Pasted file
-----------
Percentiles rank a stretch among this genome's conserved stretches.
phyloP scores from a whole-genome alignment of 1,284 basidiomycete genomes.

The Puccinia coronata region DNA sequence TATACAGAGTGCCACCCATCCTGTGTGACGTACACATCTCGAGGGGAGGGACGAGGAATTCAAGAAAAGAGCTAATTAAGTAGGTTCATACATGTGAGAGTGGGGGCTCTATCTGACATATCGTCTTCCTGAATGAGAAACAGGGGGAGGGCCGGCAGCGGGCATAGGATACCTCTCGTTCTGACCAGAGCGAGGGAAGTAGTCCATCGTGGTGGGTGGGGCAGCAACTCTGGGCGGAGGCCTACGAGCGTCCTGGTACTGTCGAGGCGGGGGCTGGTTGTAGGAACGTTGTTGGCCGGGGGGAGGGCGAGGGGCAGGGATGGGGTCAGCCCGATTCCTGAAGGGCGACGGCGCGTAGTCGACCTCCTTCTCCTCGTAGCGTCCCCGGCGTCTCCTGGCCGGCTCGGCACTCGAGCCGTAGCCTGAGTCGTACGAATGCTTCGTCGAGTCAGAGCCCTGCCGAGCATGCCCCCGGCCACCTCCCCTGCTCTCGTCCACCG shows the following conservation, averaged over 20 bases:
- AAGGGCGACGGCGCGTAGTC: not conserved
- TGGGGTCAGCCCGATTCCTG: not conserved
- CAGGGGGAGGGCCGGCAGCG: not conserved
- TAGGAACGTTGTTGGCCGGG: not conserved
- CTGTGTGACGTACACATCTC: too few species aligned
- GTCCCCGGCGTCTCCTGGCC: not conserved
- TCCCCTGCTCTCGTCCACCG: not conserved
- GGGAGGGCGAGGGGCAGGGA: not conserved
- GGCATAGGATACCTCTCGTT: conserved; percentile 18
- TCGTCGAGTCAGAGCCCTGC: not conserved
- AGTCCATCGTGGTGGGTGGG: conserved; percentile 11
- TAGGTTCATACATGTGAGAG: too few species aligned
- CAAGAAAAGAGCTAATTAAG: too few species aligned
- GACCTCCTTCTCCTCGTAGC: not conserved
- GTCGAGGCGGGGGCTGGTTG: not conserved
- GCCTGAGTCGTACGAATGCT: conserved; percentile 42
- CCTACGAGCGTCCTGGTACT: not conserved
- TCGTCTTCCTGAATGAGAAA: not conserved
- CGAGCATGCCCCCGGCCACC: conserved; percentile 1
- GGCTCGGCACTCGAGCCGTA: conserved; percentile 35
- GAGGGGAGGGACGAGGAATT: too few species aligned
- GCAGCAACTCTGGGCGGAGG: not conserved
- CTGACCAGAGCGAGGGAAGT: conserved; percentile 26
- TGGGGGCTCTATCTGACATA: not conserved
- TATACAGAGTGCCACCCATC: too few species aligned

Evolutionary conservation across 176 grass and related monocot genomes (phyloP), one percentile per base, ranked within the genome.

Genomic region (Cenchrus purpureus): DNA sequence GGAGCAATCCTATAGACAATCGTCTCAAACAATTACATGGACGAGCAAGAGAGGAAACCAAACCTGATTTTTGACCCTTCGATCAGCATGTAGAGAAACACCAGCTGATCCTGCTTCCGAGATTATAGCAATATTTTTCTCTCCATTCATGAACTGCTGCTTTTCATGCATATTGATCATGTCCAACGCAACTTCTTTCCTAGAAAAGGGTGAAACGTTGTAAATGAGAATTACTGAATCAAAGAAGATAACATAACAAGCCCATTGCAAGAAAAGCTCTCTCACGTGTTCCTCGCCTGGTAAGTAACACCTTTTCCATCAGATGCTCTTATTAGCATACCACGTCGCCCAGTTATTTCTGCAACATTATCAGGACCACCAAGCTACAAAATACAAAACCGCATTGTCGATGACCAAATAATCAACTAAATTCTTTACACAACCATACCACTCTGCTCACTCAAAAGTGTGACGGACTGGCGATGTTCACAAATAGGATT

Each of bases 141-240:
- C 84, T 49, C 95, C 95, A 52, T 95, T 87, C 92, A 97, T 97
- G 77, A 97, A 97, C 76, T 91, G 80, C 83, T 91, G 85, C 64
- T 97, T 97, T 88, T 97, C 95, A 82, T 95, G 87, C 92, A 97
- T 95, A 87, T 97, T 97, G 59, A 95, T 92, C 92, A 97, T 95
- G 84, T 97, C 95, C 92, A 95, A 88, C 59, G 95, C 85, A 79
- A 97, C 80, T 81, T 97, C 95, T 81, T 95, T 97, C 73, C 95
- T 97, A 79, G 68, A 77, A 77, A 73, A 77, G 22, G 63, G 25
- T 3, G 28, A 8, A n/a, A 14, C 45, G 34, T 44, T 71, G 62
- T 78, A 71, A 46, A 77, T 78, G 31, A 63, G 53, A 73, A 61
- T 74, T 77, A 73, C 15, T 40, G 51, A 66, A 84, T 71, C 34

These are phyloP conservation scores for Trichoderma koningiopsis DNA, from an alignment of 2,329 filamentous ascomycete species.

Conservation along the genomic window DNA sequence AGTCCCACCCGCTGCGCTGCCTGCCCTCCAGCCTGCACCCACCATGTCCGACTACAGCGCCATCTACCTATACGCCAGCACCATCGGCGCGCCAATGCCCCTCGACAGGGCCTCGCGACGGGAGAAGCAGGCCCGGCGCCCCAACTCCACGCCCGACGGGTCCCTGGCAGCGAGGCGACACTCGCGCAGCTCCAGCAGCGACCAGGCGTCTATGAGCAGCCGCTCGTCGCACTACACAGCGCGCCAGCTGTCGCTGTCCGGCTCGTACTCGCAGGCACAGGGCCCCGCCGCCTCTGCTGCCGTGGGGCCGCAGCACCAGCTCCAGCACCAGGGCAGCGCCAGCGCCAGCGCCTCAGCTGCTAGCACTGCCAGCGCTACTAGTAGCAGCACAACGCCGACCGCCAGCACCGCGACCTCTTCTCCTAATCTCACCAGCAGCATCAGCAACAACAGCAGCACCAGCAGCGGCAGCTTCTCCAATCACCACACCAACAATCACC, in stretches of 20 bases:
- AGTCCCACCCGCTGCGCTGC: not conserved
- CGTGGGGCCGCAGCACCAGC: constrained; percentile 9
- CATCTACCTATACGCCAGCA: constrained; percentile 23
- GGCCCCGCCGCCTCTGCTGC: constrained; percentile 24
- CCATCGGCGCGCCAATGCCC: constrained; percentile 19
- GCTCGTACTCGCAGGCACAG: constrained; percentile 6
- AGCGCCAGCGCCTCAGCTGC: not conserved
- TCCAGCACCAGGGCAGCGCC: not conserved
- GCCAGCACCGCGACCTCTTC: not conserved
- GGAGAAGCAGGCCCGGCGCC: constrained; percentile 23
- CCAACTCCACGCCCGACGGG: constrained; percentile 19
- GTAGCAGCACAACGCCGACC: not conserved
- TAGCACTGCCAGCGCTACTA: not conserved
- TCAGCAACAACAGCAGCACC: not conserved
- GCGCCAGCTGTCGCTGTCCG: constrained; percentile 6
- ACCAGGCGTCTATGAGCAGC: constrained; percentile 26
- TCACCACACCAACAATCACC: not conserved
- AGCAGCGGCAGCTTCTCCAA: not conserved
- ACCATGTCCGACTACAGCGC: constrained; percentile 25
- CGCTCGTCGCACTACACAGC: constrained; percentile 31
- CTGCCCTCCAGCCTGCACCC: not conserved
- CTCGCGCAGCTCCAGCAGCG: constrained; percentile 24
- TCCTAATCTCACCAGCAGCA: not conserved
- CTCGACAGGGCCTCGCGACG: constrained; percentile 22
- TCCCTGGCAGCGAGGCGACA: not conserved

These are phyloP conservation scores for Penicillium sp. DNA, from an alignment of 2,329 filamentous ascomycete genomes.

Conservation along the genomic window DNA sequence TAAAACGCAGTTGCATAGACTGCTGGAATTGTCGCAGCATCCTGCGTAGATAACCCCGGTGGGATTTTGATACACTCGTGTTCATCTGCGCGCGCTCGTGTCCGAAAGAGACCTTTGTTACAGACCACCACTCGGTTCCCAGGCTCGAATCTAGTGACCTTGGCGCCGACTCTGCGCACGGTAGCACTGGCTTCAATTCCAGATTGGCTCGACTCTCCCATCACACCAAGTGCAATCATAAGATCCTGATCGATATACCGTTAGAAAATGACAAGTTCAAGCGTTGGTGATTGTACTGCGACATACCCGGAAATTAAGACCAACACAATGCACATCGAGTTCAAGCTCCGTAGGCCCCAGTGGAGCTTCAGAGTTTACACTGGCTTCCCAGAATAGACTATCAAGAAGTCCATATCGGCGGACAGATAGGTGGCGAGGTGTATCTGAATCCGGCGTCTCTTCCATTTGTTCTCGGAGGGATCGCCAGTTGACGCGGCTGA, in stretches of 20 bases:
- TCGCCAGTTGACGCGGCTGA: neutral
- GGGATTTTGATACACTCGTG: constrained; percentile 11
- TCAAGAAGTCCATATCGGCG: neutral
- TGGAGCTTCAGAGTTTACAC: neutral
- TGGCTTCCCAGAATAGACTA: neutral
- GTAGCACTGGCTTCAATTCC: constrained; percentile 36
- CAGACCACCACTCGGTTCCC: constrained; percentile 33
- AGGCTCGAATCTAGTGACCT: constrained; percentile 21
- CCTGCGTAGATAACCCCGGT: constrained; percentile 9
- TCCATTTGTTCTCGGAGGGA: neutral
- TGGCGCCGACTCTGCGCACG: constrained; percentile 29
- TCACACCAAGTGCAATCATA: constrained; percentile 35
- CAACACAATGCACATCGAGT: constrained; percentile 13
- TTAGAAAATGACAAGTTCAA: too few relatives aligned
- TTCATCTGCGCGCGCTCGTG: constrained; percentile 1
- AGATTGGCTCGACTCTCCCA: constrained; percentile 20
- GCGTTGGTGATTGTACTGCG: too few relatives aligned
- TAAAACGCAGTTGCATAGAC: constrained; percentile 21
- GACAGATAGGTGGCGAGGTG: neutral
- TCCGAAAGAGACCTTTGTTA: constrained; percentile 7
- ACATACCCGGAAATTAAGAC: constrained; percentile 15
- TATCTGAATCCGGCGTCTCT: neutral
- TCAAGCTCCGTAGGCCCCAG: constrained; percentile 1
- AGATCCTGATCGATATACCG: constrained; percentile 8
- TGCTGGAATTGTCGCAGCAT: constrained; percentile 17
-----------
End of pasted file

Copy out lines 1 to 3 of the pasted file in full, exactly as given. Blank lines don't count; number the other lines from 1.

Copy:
Percentiles rank a stretch among this genome's conserved stretches.
phyloP scores from a whole-genome alignment of 1,284 basidiomycete genomes.

The Puccinia coronata region DNA sequence TATACAGAGTGCCACCCATCCTGTGTGACGTACACATCTCGAGGGGAGGGACGAGGAATTCAAGAAAAGAGCTAATTAAGTAGGTTCATACATGTGAGAGTGGGGGCTCTATCTGACATATCGTCTTCCTGAATGAGAAACAGGGGGAGGGCCGGCAGCGGGCATAGGATACCTCTCGTTCTGACCAGAGCGAGGGAAGTAGTCCATCGTGGTGGGTGGGGCAGCAACTCTGGGCGGAGGCCTACGAGCGTCCTGGTACTGTCGAGGCGGGGGCTGGTTGTAGGAACGTTGTTGGCCGGGGGGAGGGCGAGGGGCAGGGATGGGGTCAGCCCGATTCCTGAAGGGCGACGGCGCGTAGTCGACCTCCTTCTCCTCGTAGCGTCCCCGGCGTCTCCTGGCCGGCTCGGCACTCGAGCCGTAGCCTGAGTCGTACGAATGCTTCGTCGAGTCAGAGCCCTGCCGAGCATGCCCCCGGCCACCTCCCCTGCTCTCGTCCACCG shows the following conservation, averaged over 20 bases: